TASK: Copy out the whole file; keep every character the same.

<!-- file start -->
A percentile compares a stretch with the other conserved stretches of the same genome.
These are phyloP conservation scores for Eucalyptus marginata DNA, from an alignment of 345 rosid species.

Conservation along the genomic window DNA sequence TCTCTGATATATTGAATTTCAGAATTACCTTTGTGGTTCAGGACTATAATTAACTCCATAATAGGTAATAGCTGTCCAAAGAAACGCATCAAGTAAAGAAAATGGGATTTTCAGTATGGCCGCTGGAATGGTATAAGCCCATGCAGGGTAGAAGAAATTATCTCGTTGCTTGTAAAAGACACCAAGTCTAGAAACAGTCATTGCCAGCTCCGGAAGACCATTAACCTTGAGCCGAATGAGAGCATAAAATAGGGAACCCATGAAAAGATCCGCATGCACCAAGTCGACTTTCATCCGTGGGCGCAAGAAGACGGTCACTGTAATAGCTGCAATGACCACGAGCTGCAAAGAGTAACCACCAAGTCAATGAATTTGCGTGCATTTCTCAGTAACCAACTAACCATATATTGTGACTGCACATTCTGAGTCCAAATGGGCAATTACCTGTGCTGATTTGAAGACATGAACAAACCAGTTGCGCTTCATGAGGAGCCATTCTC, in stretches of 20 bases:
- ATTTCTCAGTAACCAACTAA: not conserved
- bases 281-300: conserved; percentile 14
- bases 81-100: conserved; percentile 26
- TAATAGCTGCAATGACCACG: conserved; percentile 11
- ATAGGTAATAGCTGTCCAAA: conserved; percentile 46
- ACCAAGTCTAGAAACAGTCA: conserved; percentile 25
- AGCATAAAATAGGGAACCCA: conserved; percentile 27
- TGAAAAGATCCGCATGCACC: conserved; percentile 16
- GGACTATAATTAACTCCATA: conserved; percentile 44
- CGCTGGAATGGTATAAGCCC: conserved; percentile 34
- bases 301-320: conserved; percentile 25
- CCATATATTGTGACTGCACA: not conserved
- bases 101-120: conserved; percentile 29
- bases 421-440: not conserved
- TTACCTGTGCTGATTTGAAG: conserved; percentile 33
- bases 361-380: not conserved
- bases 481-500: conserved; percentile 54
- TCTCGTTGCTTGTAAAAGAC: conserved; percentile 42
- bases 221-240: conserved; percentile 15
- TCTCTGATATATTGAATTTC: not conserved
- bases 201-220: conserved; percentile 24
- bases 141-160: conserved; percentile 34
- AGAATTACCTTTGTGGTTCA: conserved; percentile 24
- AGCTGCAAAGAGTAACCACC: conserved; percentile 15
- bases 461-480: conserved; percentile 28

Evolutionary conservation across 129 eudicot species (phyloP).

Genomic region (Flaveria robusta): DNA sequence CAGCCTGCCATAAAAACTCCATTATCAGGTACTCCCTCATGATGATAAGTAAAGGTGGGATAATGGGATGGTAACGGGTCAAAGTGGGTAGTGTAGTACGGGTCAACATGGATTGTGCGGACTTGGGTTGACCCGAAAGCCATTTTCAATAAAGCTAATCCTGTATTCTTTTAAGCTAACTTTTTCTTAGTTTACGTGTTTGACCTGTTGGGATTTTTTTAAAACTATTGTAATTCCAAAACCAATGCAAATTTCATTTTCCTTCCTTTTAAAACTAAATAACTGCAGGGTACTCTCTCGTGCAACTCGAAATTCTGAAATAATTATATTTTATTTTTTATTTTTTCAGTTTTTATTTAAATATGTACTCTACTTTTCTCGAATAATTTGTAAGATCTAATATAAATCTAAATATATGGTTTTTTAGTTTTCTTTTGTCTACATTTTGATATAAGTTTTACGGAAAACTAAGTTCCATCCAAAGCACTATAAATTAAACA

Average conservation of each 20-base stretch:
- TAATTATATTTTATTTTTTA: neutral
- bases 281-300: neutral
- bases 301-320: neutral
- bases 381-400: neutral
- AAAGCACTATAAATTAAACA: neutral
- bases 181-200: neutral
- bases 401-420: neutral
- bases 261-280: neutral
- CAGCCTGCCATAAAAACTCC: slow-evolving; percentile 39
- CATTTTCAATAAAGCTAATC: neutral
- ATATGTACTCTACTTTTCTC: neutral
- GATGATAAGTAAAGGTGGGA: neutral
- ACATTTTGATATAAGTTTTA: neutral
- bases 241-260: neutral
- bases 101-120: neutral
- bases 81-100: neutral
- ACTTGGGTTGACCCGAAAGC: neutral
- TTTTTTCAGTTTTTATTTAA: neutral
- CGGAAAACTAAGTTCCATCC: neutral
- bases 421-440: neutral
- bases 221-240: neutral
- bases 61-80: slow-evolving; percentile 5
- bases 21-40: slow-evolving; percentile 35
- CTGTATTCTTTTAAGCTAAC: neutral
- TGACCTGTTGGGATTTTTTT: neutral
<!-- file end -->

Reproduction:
A percentile compares a stretch with the other conserved stretches of the same genome.
These are phyloP conservation scores for Eucalyptus marginata DNA, from an alignment of 345 rosid species.

Conservation along the genomic window DNA sequence TCTCTGATATATTGAATTTCAGAATTACCTTTGTGGTTCAGGACTATAATTAACTCCATAATAGGTAATAGCTGTCCAAAGAAACGCATCAAGTAAAGAAAATGGGATTTTCAGTATGGCCGCTGGAATGGTATAAGCCCATGCAGGGTAGAAGAAATTATCTCGTTGCTTGTAAAAGACACCAAGTCTAGAAACAGTCATTGCCAGCTCCGGAAGACCATTAACCTTGAGCCGAATGAGAGCATAAAATAGGGAACCCATGAAAAGATCCGCATGCACCAAGTCGACTTTCATCCGTGGGCGCAAGAAGACGGTCACTGTAATAGCTGCAATGACCACGAGCTGCAAAGAGTAACCACCAAGTCAATGAATTTGCGTGCATTTCTCAGTAACCAACTAACCATATATTGTGACTGCACATTCTGAGTCCAAATGGGCAATTACCTGTGCTGATTTGAAGACATGAACAAACCAGTTGCGCTTCATGAGGAGCCATTCTC, in stretches of 20 bases:
- ATTTCTCAGTAACCAACTAA: not conserved
- bases 281-300: conserved; percentile 14
- bases 81-100: conserved; percentile 26
- TAATAGCTGCAATGACCACG: conserved; percentile 11
- ATAGGTAATAGCTGTCCAAA: conserved; percentile 46
- ACCAAGTCTAGAAACAGTCA: conserved; percentile 25
- AGCATAAAATAGGGAACCCA: conserved; percentile 27
- TGAAAAGATCCGCATGCACC: conserved; percentile 16
- GGACTATAATTAACTCCATA: conserved; percentile 44
- CGCTGGAATGGTATAAGCCC: conserved; percentile 34
- bases 301-320: conserved; percentile 25
- CCATATATTGTGACTGCACA: not conserved
- bases 101-120: conserved; percentile 29
- bases 421-440: not conserved
- TTACCTGTGCTGATTTGAAG: conserved; percentile 33
- bases 361-380: not conserved
- bases 481-500: conserved; percentile 54
- TCTCGTTGCTTGTAAAAGAC: conserved; percentile 42
- bases 221-240: conserved; percentile 15
- TCTCTGATATATTGAATTTC: not conserved
- bases 201-220: conserved; percentile 24
- bases 141-160: conserved; percentile 34
- AGAATTACCTTTGTGGTTCA: conserved; percentile 24
- AGCTGCAAAGAGTAACCACC: conserved; percentile 15
- bases 461-480: conserved; percentile 28

Evolutionary conservation across 129 eudicot species (phyloP).

Genomic region (Flaveria robusta): DNA sequence CAGCCTGCCATAAAAACTCCATTATCAGGTACTCCCTCATGATGATAAGTAAAGGTGGGATAATGGGATGGTAACGGGTCAAAGTGGGTAGTGTAGTACGGGTCAACATGGATTGTGCGGACTTGGGTTGACCCGAAAGCCATTTTCAATAAAGCTAATCCTGTATTCTTTTAAGCTAACTTTTTCTTAGTTTACGTGTTTGACCTGTTGGGATTTTTTTAAAACTATTGTAATTCCAAAACCAATGCAAATTTCATTTTCCTTCCTTTTAAAACTAAATAACTGCAGGGTACTCTCTCGTGCAACTCGAAATTCTGAAATAATTATATTTTATTTTTTATTTTTTCAGTTTTTATTTAAATATGTACTCTACTTTTCTCGAATAATTTGTAAGATCTAATATAAATCTAAATATATGGTTTTTTAGTTTTCTTTTGTCTACATTTTGATATAAGTTTTACGGAAAACTAAGTTCCATCCAAAGCACTATAAATTAAACA

Average conservation of each 20-base stretch:
- TAATTATATTTTATTTTTTA: neutral
- bases 281-300: neutral
- bases 301-320: neutral
- bases 381-400: neutral
- AAAGCACTATAAATTAAACA: neutral
- bases 181-200: neutral
- bases 401-420: neutral
- bases 261-280: neutral
- CAGCCTGCCATAAAAACTCC: slow-evolving; percentile 39
- CATTTTCAATAAAGCTAATC: neutral
- ATATGTACTCTACTTTTCTC: neutral
- GATGATAAGTAAAGGTGGGA: neutral
- ACATTTTGATATAAGTTTTA: neutral
- bases 241-260: neutral
- bases 101-120: neutral
- bases 81-100: neutral
- ACTTGGGTTGACCCGAAAGC: neutral
- TTTTTTCAGTTTTTATTTAA: neutral
- CGGAAAACTAAGTTCCATCC: neutral
- bases 421-440: neutral
- bases 221-240: neutral
- bases 61-80: slow-evolving; percentile 5
- bases 21-40: slow-evolving; percentile 35
- CTGTATTCTTTTAAGCTAAC: neutral
- TGACCTGTTGGGATTTTTTT: neutral